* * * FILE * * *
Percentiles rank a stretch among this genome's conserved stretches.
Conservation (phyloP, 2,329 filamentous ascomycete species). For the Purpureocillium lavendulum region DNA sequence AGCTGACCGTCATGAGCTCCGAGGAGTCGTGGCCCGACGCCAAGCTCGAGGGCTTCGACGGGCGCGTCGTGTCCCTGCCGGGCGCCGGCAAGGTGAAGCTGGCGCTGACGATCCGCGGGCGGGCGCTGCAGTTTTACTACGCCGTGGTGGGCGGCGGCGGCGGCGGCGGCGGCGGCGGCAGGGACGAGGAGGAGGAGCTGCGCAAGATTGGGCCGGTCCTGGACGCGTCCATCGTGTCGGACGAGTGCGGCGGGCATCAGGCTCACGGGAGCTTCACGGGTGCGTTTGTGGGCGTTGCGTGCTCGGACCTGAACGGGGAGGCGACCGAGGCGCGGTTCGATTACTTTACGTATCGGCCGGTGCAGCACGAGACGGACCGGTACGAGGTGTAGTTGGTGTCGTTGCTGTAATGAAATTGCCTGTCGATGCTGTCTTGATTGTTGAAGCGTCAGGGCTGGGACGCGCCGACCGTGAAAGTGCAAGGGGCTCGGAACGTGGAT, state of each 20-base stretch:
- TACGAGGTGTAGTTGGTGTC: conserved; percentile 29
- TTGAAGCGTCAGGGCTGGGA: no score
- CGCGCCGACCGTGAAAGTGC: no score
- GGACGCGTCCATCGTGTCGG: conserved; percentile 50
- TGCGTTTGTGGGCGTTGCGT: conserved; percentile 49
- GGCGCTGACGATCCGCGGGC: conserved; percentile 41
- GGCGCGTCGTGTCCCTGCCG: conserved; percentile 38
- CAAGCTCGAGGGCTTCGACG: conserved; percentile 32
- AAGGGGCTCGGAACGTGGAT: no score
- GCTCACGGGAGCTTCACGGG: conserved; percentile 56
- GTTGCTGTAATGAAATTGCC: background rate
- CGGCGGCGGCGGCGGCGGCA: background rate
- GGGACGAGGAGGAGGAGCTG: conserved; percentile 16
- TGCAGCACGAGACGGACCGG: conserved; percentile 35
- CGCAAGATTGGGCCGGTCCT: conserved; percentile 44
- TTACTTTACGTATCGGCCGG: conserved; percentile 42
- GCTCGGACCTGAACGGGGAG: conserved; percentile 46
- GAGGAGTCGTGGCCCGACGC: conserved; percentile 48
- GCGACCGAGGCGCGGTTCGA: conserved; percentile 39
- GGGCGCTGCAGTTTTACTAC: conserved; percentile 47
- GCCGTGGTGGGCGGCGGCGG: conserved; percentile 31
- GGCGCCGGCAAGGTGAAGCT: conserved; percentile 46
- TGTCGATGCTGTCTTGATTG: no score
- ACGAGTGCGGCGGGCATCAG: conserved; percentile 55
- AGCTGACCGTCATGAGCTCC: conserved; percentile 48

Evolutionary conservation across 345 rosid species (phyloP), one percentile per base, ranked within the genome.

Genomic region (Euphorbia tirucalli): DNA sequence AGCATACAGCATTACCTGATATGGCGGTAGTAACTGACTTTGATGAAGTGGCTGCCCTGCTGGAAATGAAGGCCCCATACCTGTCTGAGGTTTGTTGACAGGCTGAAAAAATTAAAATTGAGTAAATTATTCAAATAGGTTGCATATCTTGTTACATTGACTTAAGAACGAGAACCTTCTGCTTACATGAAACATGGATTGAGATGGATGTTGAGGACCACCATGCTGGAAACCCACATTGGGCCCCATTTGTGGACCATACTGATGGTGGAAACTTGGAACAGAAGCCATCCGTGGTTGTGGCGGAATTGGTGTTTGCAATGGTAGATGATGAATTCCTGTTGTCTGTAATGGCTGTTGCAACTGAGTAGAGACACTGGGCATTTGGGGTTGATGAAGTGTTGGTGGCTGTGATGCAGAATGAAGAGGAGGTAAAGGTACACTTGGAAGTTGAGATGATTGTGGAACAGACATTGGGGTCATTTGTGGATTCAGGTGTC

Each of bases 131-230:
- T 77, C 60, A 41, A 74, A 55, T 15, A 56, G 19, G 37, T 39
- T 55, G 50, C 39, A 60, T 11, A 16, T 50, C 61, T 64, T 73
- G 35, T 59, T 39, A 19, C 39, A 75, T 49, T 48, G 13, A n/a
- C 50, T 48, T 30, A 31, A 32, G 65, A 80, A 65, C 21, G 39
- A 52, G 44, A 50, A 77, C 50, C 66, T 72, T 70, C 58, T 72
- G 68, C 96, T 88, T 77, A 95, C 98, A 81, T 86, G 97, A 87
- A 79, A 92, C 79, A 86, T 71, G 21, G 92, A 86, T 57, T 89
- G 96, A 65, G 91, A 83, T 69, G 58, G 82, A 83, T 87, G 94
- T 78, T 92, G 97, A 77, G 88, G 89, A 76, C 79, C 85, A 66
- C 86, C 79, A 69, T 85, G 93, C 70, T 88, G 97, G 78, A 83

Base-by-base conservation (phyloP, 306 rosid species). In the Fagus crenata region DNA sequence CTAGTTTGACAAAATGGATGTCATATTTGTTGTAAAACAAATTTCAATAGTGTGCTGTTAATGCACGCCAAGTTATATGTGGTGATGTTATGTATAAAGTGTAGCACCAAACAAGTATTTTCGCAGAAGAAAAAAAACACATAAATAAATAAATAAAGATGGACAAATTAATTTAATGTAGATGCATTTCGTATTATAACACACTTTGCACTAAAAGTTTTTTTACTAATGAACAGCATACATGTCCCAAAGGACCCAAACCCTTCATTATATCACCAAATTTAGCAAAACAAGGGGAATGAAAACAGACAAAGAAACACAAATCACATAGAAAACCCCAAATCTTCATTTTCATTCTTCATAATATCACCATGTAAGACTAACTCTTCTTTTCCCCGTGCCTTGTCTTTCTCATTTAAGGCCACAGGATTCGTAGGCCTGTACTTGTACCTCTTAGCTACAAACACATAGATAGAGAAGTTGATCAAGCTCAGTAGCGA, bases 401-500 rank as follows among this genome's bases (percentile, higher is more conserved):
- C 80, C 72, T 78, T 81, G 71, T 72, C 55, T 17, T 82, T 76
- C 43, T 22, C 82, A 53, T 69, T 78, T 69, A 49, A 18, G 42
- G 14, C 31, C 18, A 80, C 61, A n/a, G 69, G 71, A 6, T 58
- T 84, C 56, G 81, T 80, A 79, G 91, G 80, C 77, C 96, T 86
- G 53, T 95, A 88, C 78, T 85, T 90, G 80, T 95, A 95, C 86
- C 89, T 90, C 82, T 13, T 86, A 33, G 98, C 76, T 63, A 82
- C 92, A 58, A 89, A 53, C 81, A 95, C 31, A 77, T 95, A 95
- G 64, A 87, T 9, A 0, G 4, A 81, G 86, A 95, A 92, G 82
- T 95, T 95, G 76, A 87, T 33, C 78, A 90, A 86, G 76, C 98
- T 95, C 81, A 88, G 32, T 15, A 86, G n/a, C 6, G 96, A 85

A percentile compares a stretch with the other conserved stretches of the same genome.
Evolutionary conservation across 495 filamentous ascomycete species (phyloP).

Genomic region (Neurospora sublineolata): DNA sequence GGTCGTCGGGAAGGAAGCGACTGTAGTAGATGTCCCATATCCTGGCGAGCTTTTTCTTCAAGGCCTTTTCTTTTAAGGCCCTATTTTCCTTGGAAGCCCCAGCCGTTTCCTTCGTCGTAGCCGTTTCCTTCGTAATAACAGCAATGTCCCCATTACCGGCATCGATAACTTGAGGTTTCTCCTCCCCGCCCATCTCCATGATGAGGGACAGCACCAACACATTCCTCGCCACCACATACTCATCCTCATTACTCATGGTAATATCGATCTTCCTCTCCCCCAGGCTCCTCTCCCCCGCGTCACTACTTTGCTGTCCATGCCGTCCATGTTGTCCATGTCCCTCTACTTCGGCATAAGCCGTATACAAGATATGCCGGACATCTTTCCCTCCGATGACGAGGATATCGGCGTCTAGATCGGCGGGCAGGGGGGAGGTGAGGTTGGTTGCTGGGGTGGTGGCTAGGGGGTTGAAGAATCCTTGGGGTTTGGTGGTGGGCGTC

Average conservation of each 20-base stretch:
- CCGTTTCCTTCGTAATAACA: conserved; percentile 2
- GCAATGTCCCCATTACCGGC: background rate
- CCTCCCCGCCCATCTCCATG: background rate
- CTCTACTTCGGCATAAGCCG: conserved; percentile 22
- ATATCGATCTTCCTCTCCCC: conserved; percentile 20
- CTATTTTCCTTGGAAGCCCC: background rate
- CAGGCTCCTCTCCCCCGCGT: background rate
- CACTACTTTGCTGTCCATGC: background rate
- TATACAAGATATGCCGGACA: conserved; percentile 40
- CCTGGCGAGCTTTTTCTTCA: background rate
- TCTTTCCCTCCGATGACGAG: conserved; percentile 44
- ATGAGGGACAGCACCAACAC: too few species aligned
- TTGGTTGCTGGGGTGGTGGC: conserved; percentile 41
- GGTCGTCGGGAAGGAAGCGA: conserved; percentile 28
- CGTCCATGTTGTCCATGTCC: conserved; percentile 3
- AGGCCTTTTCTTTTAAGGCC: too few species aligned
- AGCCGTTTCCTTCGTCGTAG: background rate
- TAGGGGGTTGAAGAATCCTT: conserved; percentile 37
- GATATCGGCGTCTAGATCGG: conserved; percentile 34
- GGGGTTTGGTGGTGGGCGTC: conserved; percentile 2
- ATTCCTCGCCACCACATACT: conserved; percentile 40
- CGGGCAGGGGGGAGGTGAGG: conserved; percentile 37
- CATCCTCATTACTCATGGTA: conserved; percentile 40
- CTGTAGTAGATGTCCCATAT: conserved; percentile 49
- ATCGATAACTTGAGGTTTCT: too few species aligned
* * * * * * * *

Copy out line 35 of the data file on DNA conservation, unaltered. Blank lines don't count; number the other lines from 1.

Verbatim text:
- A 52, G 44, A 50, A 77, C 50, C 66, T 72, T 70, C 58, T 72